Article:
Complicity, Iain Banks Rothdas book review RSS
4.0 Stars
2-10-2019

Reading _The Fever_ spurred me to re-read _Complicity_, since _Complicity_ is basically what happens when the narrator of _The Fever_ decides to take direct, serial killer action. And while I do still like _Complicity_, it wasn't quite as good as I remember it and had a number of bad/embarrassing elements in the mix. Some of the bad parts are due to poor aging, e.g. most of the talk about computers and screaming fast 486's. In the same category, there's a lot of stigma around AIDS, and one crucial part of the novel is based around the "Highway of Death", where Iraqi forces retreating from Kuwait were massacred by US air power. And reading that it's like "Banks, if you had just waited ~15 years to write your novel the US could have given you way better material than that, and not these baby-atrocities." More importantly, and as with _The Fever_, I disagreed with a good part of his list of who exactly should be up against the wall (isn't that always the problem?). The most egregious one was the incompetent military officer, who was killed because he got too many of his own soldiers killed and not enough of the enemy soldiers killed. That's just not any basis on which to construct a consistent morality. And in general there was just too much killing by the end of the book. It felt like Hannibal, a world where security cameras and bystanders and APBs don't exist, where psychopaths can just waltz around the city center spending hours setting up grisly displays.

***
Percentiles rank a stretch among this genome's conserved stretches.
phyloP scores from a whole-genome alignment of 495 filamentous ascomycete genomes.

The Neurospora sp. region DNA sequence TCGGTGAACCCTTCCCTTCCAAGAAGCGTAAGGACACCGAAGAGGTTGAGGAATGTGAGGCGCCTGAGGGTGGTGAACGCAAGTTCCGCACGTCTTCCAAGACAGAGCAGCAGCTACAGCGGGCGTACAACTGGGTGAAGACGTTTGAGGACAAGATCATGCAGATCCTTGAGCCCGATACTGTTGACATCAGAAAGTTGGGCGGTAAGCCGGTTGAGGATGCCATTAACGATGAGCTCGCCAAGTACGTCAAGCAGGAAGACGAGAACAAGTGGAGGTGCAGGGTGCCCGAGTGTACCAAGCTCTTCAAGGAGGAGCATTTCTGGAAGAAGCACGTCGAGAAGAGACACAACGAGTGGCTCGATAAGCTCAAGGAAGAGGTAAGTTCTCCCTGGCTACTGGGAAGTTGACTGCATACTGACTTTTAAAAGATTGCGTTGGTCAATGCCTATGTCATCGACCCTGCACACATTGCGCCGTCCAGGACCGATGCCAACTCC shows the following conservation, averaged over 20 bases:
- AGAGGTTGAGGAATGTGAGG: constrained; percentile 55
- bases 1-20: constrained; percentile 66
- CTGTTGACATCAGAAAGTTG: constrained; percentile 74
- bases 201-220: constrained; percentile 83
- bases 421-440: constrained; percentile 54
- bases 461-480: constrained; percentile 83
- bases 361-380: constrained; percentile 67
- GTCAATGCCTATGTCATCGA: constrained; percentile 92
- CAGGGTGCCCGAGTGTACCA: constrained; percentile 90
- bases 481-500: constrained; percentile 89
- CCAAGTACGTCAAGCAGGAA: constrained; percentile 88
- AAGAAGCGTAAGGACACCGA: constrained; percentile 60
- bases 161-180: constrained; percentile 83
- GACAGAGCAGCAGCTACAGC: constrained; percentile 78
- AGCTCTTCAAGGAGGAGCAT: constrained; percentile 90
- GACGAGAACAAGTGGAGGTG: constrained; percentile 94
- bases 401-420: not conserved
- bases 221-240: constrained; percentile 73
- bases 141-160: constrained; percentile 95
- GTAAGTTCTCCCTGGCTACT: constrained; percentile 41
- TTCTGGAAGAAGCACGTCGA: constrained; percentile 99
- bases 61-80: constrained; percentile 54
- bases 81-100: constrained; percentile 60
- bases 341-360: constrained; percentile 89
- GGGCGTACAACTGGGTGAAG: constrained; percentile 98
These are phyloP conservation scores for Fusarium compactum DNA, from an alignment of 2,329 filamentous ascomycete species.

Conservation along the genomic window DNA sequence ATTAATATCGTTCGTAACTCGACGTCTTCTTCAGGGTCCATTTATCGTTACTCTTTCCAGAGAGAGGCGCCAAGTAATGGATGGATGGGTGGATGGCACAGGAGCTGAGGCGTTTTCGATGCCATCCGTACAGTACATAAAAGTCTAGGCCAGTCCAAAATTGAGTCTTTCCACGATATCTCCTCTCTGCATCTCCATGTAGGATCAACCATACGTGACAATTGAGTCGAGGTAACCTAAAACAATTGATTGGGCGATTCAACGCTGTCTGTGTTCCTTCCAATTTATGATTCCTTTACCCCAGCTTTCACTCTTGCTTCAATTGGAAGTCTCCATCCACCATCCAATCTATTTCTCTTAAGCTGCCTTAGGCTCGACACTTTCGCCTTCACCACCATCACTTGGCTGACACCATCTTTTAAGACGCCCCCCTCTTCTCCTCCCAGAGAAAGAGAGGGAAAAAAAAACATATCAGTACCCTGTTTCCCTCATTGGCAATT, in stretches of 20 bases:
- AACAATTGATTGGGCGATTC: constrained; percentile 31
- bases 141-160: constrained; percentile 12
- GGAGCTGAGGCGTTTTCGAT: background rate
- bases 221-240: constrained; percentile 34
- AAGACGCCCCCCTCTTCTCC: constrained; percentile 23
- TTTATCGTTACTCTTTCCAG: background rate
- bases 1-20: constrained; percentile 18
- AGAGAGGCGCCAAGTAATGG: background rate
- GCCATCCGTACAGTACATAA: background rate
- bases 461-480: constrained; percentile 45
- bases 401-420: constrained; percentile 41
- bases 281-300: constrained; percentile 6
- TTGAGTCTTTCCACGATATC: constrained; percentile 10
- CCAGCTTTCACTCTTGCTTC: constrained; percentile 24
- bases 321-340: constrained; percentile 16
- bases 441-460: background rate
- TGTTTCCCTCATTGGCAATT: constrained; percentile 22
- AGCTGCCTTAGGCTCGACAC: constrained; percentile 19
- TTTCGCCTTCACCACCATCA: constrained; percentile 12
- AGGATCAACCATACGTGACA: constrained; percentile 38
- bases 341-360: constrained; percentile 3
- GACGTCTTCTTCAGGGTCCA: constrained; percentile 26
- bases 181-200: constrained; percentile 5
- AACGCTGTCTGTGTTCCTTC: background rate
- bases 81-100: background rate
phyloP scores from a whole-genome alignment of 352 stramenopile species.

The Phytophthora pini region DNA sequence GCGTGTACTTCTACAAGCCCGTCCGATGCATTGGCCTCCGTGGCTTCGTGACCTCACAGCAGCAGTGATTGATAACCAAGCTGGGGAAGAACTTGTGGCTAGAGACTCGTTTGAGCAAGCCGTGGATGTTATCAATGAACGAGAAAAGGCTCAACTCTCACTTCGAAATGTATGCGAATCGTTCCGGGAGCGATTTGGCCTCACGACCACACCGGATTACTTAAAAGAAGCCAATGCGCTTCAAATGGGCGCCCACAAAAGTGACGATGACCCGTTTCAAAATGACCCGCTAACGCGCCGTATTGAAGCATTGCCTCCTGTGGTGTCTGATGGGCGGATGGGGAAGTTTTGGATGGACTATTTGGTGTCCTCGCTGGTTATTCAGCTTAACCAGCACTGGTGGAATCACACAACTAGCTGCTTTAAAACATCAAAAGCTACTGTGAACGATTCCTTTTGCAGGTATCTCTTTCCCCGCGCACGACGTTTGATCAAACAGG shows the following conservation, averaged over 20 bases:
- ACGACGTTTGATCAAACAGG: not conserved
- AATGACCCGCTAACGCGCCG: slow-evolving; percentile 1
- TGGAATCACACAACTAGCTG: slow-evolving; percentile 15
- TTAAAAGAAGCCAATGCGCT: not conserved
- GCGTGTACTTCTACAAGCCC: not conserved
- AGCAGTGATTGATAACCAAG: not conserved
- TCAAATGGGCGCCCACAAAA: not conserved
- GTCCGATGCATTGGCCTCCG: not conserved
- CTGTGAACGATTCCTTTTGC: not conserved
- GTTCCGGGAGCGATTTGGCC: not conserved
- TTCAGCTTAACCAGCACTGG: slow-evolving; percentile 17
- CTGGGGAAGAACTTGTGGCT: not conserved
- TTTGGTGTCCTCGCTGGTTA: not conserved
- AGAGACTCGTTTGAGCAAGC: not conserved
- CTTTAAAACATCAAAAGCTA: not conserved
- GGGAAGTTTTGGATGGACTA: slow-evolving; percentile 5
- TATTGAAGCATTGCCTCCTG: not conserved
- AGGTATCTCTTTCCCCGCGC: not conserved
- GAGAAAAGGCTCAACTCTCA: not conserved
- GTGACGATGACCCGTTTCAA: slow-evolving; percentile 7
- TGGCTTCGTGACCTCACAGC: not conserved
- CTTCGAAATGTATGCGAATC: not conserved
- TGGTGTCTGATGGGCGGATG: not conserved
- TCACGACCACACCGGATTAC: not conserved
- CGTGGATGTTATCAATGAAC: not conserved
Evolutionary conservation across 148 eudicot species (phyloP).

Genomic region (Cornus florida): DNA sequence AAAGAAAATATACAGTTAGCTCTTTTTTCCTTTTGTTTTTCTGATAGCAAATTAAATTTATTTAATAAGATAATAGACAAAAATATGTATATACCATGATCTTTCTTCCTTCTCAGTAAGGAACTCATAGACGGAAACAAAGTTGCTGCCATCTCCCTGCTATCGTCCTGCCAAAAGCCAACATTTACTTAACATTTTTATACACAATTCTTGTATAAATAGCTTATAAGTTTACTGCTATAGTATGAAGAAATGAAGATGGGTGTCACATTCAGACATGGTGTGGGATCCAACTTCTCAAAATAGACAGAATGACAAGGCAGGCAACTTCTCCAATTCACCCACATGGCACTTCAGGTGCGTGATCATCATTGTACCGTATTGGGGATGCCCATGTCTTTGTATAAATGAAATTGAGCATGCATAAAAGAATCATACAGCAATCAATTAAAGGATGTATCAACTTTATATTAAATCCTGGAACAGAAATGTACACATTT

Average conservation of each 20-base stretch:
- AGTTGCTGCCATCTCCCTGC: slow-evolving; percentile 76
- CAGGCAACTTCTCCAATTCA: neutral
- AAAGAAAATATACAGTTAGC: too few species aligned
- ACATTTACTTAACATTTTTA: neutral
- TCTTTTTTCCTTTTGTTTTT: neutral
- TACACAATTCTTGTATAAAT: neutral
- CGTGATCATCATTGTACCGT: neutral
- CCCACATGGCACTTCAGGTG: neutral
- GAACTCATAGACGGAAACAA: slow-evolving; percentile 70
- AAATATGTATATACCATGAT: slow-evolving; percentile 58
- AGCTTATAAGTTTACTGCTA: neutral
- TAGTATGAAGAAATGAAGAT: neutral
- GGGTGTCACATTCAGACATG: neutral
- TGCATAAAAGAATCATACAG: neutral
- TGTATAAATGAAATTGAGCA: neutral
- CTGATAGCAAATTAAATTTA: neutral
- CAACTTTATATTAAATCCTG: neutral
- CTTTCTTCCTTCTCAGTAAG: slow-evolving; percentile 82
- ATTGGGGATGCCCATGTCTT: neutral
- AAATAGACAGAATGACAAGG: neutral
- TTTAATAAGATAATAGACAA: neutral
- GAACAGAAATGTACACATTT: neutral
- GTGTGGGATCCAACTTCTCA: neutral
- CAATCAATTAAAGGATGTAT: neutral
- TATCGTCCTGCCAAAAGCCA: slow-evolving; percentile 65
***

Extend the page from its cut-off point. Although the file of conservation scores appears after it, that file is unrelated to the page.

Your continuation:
Still! Even in the worst Bank's books (and this isn't one), there are ideas that I simply don't find anywhere else. Which unfortunately I can't talk too much about here, since this is a family blog, but along with _Song of Stone_ and a few other items it's helped develop my thinking in significant ways. Also quality in this book is the constant interleaving of its main theme of complicity, across all sorts of domains. There's the reader PoV, the gaming, the sex, the economic relations and violence relations, the art, and probably a number of other levels I am missing. Finally, and most minorly, but Banks does a good job with game design in this book. His envisioned game _Despot_ is basically _Crusader Kings 2_ thirty years before CK2 was ever released. In particular there's a feature he mentions in _Despot_, the PoV switching_, which seems likely to come out in the next update for CK2. Anyway, it's an intelligent and insightful but very uneven book.